It’s Banned Books Week! Let CBLDF Be Your Guide

“Yes, books are dangerous. They should be dangerous – they contain ideas.”

– Pete Hautman

Here in the internet age where any troll and their grandma can post almost anything, the idea of “banned writing” seems like a thing of the past. But the sad, Orwellian truth is that the fight against book censorship didn’t end with famously challenged oldies like Catcher in the Rye. The fight against literary censorship is alive and well, with new books challenged and banned every year.

Luckily, where there’s someone trying to clear shelves, there are the heroes we deserve, like Banned Books Week and one of its sponsors the Comic Book Legal Defense Fund (have you seen their Artist Shop?) protecting comics, books, and freedom of speech.

CBLDF Logo” in CBLDF’s Artist Shop

Of the challenged and banned books, comics have it especially tough. “Comics are one of the most commonly attacked types of books, with challenges and bans happening every year,” the CBLDF’s site states. Books and comics are most often scrutinized for adult content, language, sex/nudity, and not being age-appropriate. Pair that with the fact that comics are so visual and still considered a lower-level medium? You’ve got a recipe for comics getting targeted for bans.

2016’s Banned Book Week celebrates diversity in characters and creators; a fitting topic in a year that has only continued the upward trend we’ve seen in racial and LGBTQ representation in comics in recent years. According to the ALA’s Office for Intellectual Freedom, over half of banned books are by authors of color or concern subject material that involves diverse communities and situations (CBLDF).

Fancy Froglin – James Kochalka

Banned comics like the highly celebrated and film-adapted comic Persepolis, the WWII-commentary Maus, and Japanese comic Barefoot Gen contain diverse perspectives and heavy material that depict stories perhaps not everyone is comfortable with…and that’s one of the many things that makes them important.

“Lady Liberty – Michael Allred

We’re lucky to have organizations like CBLDF fighting to protect art, storytelling, and most importantly, voice in literary materials that provide commentary, educate, and offer new perspectives and that sometimes challenge readers.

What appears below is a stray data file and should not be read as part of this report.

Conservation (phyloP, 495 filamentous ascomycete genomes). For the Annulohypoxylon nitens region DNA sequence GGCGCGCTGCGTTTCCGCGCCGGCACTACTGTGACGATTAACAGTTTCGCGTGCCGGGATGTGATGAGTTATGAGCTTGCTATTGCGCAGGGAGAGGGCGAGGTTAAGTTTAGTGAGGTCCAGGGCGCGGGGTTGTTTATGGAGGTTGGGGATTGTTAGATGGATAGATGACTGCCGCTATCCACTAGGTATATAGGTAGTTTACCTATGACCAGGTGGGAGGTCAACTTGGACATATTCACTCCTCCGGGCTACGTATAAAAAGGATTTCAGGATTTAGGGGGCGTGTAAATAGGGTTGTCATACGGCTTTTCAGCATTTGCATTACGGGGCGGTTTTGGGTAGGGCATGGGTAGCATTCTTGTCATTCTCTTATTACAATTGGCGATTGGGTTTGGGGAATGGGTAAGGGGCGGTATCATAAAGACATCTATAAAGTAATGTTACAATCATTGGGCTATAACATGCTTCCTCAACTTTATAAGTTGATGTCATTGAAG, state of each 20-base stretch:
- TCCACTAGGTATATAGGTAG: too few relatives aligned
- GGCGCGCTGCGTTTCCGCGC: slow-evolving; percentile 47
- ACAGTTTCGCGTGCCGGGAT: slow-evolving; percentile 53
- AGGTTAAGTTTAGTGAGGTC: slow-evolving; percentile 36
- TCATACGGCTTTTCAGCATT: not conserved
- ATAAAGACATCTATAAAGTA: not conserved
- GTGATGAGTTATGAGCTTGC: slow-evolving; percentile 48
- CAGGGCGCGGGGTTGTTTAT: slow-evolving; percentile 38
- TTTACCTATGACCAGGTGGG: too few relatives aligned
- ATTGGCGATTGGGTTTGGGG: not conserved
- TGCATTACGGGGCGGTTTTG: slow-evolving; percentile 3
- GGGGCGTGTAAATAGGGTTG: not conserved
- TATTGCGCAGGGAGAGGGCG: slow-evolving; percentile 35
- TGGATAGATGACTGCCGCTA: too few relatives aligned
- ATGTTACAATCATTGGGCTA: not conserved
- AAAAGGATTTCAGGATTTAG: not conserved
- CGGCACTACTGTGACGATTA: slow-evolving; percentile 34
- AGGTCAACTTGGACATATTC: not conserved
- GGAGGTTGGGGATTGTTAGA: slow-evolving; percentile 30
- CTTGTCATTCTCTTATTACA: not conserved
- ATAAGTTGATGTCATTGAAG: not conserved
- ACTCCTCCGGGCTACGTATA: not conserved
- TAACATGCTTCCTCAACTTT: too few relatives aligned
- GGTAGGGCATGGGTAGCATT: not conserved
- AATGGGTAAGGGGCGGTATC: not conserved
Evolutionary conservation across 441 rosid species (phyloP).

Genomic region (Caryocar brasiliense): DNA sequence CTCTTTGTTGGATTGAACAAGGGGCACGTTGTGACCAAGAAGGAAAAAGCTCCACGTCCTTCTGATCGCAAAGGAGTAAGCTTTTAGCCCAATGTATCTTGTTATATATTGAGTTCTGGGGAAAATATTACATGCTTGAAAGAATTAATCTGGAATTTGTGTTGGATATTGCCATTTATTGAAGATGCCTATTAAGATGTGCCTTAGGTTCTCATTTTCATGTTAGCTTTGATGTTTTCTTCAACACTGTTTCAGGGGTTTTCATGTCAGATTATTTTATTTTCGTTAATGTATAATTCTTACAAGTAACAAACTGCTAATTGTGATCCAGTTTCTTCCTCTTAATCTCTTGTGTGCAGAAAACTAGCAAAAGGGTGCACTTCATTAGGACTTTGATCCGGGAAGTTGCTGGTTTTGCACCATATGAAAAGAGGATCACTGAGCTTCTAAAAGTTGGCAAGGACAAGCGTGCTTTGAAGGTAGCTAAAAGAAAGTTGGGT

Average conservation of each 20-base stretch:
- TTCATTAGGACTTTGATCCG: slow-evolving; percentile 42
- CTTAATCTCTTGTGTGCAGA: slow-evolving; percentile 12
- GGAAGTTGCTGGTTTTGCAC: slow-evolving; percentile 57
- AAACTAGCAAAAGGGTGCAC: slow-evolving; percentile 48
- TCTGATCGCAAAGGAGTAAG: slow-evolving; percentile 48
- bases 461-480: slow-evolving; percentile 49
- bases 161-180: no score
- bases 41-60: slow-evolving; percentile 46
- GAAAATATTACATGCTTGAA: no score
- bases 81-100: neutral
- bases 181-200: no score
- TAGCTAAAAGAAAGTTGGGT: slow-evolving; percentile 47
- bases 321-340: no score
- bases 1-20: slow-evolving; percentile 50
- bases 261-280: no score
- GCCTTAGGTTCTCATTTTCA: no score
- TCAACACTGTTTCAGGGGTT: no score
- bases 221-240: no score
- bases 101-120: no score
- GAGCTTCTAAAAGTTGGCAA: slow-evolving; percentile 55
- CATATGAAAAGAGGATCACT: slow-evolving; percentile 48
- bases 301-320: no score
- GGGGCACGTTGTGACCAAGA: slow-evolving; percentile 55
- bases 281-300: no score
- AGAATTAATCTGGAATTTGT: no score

Although Gaston would probably disagree.


Don’t be like Gaston. He’s the worst.

Instead, here are just a few banned comics CBLDF posted about that celebrate racial, sexual, and creator diversity! (Found on CBLDF’s site – for more information on the recommended ages these comics appeal to as well as summaries and why they’ve been challenged, check out CBLDF’s lists here and here).

Top (from left to right): “This One Summer” by Jillian Tamaki & Mariko Tamaki, “Persepolis” by Marjane Satrapi, “The Color of Earth” by Kim Dong Hwa | Middle (from left to right): “Drama” by Raina Telgemeier, “Stuck Rubber Baby” by Howard Cruse, “Sandman” by Neil Gaiman | 2nd-to-last-row (from left to right): “Palomar” by Gilbert Hernandez, “Fun Home” by Alison Bechdel, “Ms Marvel” by G. Willow Wilson & Adrian Alphona | Bottom (from left to right): “American Born Chinese” by Gene Luen Yang, “Saga” by Brian K. Vaughan & Fiona Staples, and “March” by John Lewis, Andrew Aydin, & Nate Powel

And here are three comics I recommend! These three books aren’t banned, but they celebrate diversity both in characters and creators that fits into Banned Books Week’s 2016 diversity theme! Plus, they’re great.

From left to right: “Moon Girl and Devil Dinosaur” by Amy Reeder & Brandon Montclare, “Lumberjanes” by Noelle Stevenson, Grace Ellis, & Shannon Waters, and “Chinatown” by The Sun Brothers (fellow Chicagoans!)

Show your support for CBLDF: shop their artist shop!

Avatar photo
Carlyn Hill

Dad joke aficionado, cartoonist, & contributor for sites like HelloGiggles and The Mary Sue by night. When I'm not writing or drawing, you can find me in my cave of a room hanging out with my boyfriend, Netflix.